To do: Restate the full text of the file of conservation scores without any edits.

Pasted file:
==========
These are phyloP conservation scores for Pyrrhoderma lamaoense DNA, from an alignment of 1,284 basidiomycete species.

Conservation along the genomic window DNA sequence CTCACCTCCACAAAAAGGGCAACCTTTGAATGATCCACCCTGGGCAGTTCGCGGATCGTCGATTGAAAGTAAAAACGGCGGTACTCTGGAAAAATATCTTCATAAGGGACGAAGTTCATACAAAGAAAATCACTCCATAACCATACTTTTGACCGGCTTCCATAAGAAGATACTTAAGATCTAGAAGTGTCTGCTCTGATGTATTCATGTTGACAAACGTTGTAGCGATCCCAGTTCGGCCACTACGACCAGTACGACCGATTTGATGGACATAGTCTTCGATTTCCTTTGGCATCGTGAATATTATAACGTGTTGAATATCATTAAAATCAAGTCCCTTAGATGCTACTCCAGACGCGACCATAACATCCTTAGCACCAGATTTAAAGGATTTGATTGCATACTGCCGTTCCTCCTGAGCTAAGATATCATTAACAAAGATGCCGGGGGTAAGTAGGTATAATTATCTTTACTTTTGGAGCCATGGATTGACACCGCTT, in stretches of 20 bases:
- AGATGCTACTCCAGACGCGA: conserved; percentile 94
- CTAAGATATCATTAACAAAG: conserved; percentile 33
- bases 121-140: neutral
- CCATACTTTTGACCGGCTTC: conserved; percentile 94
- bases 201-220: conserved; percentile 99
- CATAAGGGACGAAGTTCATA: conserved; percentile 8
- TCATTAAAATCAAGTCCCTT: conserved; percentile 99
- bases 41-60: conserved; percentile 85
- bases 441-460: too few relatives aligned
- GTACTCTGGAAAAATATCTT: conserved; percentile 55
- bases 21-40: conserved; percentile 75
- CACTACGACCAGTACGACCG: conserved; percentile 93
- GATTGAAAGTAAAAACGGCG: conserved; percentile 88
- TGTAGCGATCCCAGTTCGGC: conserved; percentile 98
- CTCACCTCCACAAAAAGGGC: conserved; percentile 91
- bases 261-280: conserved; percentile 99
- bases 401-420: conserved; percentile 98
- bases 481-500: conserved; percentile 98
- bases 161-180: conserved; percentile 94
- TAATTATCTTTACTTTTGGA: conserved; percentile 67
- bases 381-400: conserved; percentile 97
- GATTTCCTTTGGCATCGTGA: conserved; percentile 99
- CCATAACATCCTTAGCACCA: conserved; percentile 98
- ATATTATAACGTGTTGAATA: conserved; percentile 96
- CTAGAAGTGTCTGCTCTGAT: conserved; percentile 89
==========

These are phyloP conservation scores for Pyrrhoderma lamaoense DNA, from an alignment of 1,284 basidiomycete species.

Conservation along the genomic window DNA sequence CTCACCTCCACAAAAAGGGCAACCTTTGAATGATCCACCCTGGGCAGTTCGCGGATCGTCGATTGAAAGTAAAAACGGCGGTACTCTGGAAAAATATCTTCATAAGGGACGAAGTTCATACAAAGAAAATCACTCCATAACCATACTTTTGACCGGCTTCCATAAGAAGATACTTAAGATCTAGAAGTGTCTGCTCTGATGTATTCATGTTGACAAACGTTGTAGCGATCCCAGTTCGGCCACTACGACCAGTACGACCGATTTGATGGACATAGTCTTCGATTTCCTTTGGCATCGTGAATATTATAACGTGTTGAATATCATTAAAATCAAGTCCCTTAGATGCTACTCCAGACGCGACCATAACATCCTTAGCACCAGATTTAAAGGATTTGATTGCATACTGCCGTTCCTCCTGAGCTAAGATATCATTAACAAAGATGCCGGGGGTAAGTAGGTATAATTATCTTTACTTTTGGAGCCATGGATTGACACCGCTT, in stretches of 20 bases:
- AGATGCTACTCCAGACGCGA: conserved; percentile 94
- CTAAGATATCATTAACAAAG: conserved; percentile 33
- bases 121-140: neutral
- CCATACTTTTGACCGGCTTC: conserved; percentile 94
- bases 201-220: conserved; percentile 99
- CATAAGGGACGAAGTTCATA: conserved; percentile 8
- TCATTAAAATCAAGTCCCTT: conserved; percentile 99
- bases 41-60: conserved; percentile 85
- bases 441-460: too few relatives aligned
- GTACTCTGGAAAAATATCTT: conserved; percentile 55
- bases 21-40: conserved; percentile 75
- CACTACGACCAGTACGACCG: conserved; percentile 93
- GATTGAAAGTAAAAACGGCG: conserved; percentile 88
- TGTAGCGATCCCAGTTCGGC: conserved; percentile 98
- CTCACCTCCACAAAAAGGGC: conserved; percentile 91
- bases 261-280: conserved; percentile 99
- bases 401-420: conserved; percentile 98
- bases 481-500: conserved; percentile 98
- bases 161-180: conserved; percentile 94
- TAATTATCTTTACTTTTGGA: conserved; percentile 67
- bases 381-400: conserved; percentile 97
- GATTTCCTTTGGCATCGTGA: conserved; percentile 99
- CCATAACATCCTTAGCACCA: conserved; percentile 98
- ATATTATAACGTGTTGAATA: conserved; percentile 96
- CTAGAAGTGTCTGCTCTGAT: conserved; percentile 89